- Biometric Information
- Inferences from Above Used to Profile
Privacy Policies Under the CCPA
If applicable, the business would likewise need to disclose the commercial reason it collects and sells personal information, where it obtains the personal data that is being collected, and whether it sells the consumers’ personal information. If the answer to the latter is in the affirmative, the business must also disclose what types of personal data it sells.
Rights of Consumers Under the CCPA
Under the CCPA, consumers are granted new privacy rights that allow them to have more control over their privacy and personal information. The consumer has the following rights under the CCPA:
The Right to Know
Under this right, consumers may request covered entities to disclose what personal information they have collected, used, shared, or sold about the consumer. They must also provide the reason why they collected, used, shared, or sold such information. Entities are required to provide the information being requested for the 12-month period prior to the request and it must be accommodated by the business free of charge.
The Right to Deletion
This right allows users to request that covered entities delete the personal information they have collected from the consumer and to tell their service provider to do the same as well. This is subject to some exceptions, however, such as the following:
- Security or legal reasons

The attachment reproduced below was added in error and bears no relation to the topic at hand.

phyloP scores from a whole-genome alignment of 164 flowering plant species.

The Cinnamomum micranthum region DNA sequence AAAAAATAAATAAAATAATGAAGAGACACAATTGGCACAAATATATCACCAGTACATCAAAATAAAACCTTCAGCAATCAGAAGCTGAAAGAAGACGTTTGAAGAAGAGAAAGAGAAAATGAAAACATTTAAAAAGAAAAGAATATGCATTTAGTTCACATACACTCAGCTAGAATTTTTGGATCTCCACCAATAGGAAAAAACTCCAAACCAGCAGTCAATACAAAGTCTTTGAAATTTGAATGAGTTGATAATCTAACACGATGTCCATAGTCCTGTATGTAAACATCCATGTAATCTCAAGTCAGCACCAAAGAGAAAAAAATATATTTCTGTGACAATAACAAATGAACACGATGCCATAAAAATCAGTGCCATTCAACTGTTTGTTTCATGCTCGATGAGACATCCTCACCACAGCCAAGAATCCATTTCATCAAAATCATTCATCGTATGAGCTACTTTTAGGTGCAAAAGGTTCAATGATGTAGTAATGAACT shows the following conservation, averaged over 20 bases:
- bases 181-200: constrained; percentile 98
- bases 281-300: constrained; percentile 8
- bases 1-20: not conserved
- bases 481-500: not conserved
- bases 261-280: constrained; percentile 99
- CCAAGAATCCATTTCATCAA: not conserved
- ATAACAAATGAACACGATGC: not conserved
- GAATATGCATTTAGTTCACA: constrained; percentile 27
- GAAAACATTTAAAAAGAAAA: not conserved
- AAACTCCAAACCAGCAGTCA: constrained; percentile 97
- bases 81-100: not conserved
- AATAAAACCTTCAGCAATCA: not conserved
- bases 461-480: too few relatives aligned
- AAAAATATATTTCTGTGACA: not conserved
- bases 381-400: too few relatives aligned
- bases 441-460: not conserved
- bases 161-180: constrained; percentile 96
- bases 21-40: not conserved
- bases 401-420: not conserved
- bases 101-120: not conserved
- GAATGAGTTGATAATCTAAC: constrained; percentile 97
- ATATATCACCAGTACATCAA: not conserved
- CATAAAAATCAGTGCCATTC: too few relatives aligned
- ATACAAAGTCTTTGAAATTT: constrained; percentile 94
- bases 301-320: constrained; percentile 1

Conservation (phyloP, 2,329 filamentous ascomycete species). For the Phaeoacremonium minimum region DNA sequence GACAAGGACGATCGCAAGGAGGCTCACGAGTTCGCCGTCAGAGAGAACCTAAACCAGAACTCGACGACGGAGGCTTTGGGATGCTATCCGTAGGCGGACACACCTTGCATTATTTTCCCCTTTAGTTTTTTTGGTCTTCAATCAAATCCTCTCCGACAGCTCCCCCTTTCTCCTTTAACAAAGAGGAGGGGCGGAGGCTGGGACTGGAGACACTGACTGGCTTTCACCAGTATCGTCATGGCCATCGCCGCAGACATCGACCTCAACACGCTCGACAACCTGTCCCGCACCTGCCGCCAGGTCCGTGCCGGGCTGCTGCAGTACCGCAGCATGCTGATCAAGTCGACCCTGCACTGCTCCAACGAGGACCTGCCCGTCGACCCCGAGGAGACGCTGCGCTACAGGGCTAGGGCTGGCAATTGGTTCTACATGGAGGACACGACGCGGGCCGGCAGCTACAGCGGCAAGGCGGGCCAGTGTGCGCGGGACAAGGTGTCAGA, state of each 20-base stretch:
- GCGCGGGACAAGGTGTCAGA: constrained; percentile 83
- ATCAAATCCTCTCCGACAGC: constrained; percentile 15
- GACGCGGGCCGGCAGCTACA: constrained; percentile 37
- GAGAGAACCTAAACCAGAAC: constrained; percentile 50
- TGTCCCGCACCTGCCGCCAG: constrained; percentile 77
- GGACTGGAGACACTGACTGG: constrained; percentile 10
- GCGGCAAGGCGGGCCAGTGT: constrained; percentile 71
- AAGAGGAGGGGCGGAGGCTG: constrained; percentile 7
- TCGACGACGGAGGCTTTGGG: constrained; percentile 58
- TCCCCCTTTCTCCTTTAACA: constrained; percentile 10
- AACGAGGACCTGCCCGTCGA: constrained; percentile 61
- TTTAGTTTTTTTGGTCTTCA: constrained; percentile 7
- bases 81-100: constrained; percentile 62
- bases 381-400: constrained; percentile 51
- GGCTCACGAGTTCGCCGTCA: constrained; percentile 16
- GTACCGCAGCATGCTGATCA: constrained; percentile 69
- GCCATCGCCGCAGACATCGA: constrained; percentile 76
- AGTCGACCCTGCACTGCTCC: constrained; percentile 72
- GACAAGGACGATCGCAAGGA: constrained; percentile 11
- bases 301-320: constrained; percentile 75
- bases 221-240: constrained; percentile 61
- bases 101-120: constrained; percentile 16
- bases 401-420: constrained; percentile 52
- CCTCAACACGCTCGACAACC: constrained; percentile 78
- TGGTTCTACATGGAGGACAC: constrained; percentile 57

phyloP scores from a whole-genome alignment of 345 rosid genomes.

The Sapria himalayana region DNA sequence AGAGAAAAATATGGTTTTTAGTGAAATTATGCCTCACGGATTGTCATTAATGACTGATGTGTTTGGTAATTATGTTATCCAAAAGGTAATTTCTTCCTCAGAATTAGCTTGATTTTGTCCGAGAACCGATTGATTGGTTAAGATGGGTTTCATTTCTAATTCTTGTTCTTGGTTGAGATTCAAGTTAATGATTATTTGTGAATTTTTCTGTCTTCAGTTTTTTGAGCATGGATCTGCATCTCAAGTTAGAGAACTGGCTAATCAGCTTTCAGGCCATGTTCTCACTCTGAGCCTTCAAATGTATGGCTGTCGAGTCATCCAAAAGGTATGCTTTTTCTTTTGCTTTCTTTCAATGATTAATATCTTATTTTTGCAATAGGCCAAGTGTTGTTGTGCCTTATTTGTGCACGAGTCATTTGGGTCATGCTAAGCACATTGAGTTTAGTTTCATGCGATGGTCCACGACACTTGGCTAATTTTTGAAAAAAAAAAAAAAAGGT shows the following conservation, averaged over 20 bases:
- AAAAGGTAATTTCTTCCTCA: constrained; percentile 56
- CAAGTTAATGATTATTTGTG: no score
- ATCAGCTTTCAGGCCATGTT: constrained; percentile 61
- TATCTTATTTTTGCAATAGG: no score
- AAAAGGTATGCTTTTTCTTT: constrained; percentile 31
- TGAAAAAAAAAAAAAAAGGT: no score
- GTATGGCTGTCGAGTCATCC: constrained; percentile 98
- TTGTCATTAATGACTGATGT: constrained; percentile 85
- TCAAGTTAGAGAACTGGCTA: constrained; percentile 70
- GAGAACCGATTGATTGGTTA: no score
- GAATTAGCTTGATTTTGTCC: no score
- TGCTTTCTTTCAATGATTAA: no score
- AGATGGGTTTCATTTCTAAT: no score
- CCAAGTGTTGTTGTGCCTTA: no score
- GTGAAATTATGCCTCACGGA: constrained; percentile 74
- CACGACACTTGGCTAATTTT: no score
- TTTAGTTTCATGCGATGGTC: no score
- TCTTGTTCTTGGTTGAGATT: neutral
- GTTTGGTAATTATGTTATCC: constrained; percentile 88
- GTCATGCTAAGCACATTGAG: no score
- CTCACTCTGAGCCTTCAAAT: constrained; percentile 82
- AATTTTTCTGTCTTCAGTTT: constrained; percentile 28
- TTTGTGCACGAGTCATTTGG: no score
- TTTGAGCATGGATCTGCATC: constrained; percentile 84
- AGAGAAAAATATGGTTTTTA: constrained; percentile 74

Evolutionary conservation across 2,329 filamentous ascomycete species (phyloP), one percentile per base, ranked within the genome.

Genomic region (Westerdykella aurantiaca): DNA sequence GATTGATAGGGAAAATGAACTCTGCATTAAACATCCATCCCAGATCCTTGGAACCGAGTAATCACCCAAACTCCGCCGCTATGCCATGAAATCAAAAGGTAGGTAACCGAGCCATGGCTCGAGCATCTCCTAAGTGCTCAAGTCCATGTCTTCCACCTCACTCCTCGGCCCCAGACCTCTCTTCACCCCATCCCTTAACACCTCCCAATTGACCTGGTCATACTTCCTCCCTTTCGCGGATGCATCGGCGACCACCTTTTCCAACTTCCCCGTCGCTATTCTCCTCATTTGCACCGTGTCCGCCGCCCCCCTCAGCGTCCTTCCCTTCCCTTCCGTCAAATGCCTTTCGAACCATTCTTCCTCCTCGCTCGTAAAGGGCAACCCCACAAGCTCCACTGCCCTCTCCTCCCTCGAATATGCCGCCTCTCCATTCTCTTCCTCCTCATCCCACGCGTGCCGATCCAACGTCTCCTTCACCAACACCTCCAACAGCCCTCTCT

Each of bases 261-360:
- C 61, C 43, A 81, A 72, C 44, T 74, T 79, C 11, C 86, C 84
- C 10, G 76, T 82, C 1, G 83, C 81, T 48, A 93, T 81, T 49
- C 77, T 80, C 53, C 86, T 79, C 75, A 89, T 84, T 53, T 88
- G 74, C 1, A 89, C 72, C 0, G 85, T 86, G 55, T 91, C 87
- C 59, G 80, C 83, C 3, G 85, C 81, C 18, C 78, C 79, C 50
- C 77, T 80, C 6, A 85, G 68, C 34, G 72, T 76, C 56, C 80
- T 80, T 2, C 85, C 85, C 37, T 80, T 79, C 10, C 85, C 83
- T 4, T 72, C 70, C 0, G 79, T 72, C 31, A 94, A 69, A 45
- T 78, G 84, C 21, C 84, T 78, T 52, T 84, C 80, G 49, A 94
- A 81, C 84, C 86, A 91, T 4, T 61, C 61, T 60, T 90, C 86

- If such would infringe the business’ freedom of speech or other rights
- In order to comply with a contractual obligation
- For purposes of debugging
- For research which is in the public’s interest, if the consumer consented to it.
The Right to Non-Discrimination
This right provides that a business shall not discriminate against a consumer if the latter exercises any of his or her rights under the CCPA. This ensures that consumers can freely exercise their rights under the law without fear of repercussions from covered businesses.
The Right to Opt-Out
Under the CCPA, consumers are given the right to request that businesses stop selling their personal information. Once a business receives what is termed as the “opt-out” request, it cannot sell the consumer’s personal information, except for certain exceptions or if the consumer gives the business authorization allowing them to sell his or her personal information again.
Children's Right to Opt-In
Businesses cannot sell the personal information of a child they know to be younger than 16 years of age unless they get affirmative authorization or what is commonly called an “opt-in”. For kids below 13 years of age, the “opt-in” must be from the child’s parent or guardian while children at least 13 years of age but below 16 can “opt-in” themselves.
Fines Under the CCPA
Businesses that do not comply with the provisions of the CCPA may be penalized with a fine of up to $7,500 for every violation. It may seem like a small amount when considering the businesses covered by the CCPA but it can add up to quite a significant amount for large-scale violations or repeated infractions.
Consumers can likewise bring civil claims against covered businesses for “unauthorized access and exfiltration, theft, or disclosure [of personal information] as a result of the business’ violation of the duty to implement and maintain reasonable security procedures”. While the claim amounts must be between $100 and $750, it can certainly add up to a large amount if even a small percentage of Californians are affected by a business’s security breach.